Wednesday, May 6, 2009 - 1:33am
St. Paul - Elton John, Billy Joel most powerful when united
Elton John, Billy Joel most powerful when united
By Ross Raihala
Pop Music Critic
Updated: 05/06/2009 12:11:30 AM CDT
Tuesday night's Elton John and Billy Joel concert at the Xcel Energy Center in St. Paul began with sheer ear candy, not just for fans of the piano-pounding pair, but for anyone with an appreciation for finely crafted '70s pop music.
The 62-year-old John and Joel, who turns 60 on Saturday, opened the three-hour gig by playing four of their best-known tracks as duets. They offered stripped-down takes on their early-career hits "Your Song" and "Just the Way You Are" and full-band runs through "Don't Let the Sun Go Down on Me" and "My Life." That they could afford to drop four massive songs in the first 15 minutes speaks to each artist's deep, rich catalog.
It also speaks to the fact that pairing these two classic-radio giants on one bill is practically a license to print money, even in these recessionary times. The sold-out crowd of 19,960 now stands as the X's third-biggest concert crowd, a mere 290 bodies fewer than the venue's runner-up performance, which just happened to be John and Joel's last joint X show in 2003. (Shania Twain holds the record at 20,554 for the hockey arena with a 2003 in-the-round concert that allowed more open seats.)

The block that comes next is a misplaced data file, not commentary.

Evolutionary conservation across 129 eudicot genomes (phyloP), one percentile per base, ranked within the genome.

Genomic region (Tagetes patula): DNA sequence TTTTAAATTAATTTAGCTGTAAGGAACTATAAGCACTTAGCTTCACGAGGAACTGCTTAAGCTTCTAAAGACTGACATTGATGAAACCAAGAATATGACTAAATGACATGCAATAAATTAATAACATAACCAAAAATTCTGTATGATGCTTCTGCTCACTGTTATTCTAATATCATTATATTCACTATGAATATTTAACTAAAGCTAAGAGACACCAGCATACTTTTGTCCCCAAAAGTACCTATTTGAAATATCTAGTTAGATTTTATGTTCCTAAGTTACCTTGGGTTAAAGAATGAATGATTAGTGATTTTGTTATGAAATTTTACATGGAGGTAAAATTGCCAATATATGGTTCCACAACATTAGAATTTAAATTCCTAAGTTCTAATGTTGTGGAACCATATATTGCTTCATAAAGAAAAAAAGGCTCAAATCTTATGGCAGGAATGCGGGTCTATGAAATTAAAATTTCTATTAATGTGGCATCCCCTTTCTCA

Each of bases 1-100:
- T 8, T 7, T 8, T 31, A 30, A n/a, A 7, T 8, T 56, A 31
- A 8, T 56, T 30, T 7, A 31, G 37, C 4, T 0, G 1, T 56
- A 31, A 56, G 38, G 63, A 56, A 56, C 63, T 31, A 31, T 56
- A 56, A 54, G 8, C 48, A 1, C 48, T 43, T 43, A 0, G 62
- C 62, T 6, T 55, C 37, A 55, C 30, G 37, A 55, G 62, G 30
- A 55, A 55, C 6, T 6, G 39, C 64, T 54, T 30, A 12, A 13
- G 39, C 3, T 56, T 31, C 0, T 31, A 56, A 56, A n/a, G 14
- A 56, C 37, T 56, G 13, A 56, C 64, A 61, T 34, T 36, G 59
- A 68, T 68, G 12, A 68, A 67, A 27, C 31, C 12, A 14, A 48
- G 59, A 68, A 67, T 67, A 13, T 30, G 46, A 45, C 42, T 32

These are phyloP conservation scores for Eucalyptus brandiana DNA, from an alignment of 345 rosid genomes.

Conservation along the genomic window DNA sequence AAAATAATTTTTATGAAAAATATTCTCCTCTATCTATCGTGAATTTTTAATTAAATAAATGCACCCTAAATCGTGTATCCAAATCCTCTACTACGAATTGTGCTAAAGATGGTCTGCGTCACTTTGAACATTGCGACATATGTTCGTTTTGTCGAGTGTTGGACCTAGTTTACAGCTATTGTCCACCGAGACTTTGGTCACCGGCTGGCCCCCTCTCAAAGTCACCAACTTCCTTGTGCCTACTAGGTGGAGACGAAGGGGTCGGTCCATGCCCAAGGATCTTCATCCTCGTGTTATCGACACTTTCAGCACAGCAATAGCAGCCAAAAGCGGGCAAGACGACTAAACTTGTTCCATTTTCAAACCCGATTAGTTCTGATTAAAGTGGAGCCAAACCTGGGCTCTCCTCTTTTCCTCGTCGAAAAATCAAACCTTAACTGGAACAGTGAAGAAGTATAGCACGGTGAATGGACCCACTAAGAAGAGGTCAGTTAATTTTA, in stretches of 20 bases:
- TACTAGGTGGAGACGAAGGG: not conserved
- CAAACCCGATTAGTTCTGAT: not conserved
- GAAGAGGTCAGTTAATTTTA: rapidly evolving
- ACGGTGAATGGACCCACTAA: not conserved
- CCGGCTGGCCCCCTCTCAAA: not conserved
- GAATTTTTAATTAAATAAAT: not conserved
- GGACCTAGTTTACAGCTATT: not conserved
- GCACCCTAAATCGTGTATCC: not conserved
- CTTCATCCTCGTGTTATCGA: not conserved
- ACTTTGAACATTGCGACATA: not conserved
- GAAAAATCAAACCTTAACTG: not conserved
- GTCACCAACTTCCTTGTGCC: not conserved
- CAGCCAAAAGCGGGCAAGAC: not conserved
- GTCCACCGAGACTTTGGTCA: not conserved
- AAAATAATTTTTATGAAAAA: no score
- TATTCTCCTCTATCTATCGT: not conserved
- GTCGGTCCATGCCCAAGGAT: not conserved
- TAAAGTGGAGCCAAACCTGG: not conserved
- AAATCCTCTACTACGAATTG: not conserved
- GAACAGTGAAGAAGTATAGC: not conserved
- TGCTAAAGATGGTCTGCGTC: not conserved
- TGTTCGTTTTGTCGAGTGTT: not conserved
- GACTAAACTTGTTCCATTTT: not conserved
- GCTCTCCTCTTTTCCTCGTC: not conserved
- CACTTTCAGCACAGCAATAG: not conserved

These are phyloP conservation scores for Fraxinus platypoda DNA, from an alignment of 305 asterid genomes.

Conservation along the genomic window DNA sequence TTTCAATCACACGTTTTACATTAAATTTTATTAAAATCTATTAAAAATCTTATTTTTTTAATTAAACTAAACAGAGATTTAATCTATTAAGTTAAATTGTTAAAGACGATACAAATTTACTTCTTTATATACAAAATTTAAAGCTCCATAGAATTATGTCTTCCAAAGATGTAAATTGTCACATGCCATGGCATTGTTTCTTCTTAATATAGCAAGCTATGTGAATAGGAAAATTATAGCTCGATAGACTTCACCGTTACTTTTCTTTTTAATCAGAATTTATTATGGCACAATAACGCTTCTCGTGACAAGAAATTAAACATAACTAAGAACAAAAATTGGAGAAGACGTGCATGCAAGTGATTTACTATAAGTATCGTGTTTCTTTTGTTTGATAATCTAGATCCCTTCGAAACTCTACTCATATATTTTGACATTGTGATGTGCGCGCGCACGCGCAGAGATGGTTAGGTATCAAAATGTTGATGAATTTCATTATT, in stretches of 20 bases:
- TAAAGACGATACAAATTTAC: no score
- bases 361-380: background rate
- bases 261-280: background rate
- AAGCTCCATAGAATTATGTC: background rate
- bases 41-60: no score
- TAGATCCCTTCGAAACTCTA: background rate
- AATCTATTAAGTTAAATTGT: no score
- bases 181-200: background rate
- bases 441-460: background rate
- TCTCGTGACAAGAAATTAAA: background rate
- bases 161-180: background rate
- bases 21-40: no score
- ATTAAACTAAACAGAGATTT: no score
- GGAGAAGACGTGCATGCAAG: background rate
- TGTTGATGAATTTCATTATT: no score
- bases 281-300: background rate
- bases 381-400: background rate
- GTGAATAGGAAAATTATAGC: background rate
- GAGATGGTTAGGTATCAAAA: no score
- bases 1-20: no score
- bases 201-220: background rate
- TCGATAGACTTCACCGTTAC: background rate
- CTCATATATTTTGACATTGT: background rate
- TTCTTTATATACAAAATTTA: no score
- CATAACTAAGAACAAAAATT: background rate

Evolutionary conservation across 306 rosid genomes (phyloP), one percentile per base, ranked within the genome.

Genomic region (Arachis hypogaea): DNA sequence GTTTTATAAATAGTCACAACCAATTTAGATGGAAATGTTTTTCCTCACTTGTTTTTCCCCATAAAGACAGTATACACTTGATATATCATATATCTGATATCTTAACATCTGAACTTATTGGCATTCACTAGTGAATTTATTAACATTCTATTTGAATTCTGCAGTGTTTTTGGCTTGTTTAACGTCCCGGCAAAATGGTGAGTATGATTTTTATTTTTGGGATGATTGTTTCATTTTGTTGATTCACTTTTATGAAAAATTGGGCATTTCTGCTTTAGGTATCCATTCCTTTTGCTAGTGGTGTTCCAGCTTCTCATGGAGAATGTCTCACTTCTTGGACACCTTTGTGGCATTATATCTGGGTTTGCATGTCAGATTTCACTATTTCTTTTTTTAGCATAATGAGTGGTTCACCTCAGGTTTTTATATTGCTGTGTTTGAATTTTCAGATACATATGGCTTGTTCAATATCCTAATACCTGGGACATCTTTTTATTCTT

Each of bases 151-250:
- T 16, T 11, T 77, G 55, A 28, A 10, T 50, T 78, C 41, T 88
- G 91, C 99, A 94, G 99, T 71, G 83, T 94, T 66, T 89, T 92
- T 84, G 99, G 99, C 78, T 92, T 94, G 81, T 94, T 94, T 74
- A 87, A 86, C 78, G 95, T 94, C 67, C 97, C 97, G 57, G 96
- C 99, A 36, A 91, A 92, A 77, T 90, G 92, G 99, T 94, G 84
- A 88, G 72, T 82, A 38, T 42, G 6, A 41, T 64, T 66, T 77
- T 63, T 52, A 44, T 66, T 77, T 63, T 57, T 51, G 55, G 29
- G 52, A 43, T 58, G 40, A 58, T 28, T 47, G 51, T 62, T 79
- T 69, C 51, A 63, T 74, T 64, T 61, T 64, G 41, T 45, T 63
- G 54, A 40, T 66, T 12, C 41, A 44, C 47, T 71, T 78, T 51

If only John and Joel spent more time on stage together. While they don't possess any spectacular chemistry — one doesn't get the sense they book joint vacations — the thrill of hearing two distinctive voices join forces is a primary draw of a tour like this.
Instead, Joel disappeared into the wings as John rolled out an 11-song set drawn almost entirely from his '70s heyday. Wearing yet another of his ridiculous wigs and a bedazzled jacket that he may have picked up at Wynonna Judd's last yard sale, John looked every bit the Elderly Pop Star. If anything, he came across as a bit too polished, with a performance that sometimes felt like autopilot. He even appeared to stifle a yawn in "I'm Still Standing."
Joel, on the other hand, now comes off more like a cranky high school principal a few months from retirement. He sipped from a coffee mug during his set and made angry hand signals, presumably to sound guys off stage.
But much like his last solo X visit two years ago, Joel also was charming and chatty between songs, cracking self-deprecating jokes, like when he introduced his awful 1989 hit "We Didn't Start the Fire" by saying "this next song doesn't mean anything." He even found time to slip in a brief, if mostly unfunky, take on Prince's "1999" in the middle of "River of Dreams."
To wrap up, the pair reunited for an extended encore just as dazzling as the intro, hitting classics like "Bennie and the Jets," "The b**** Is Back," "You May Be Right" and, uh, "Uptown Girl." After rousing runs through the Beatles' "Birthday" and "Back in the U.S.S.R.," they pulled out their final big guns of the evening, "Candle in the Wind" and "Piano Man." More like that next time, please.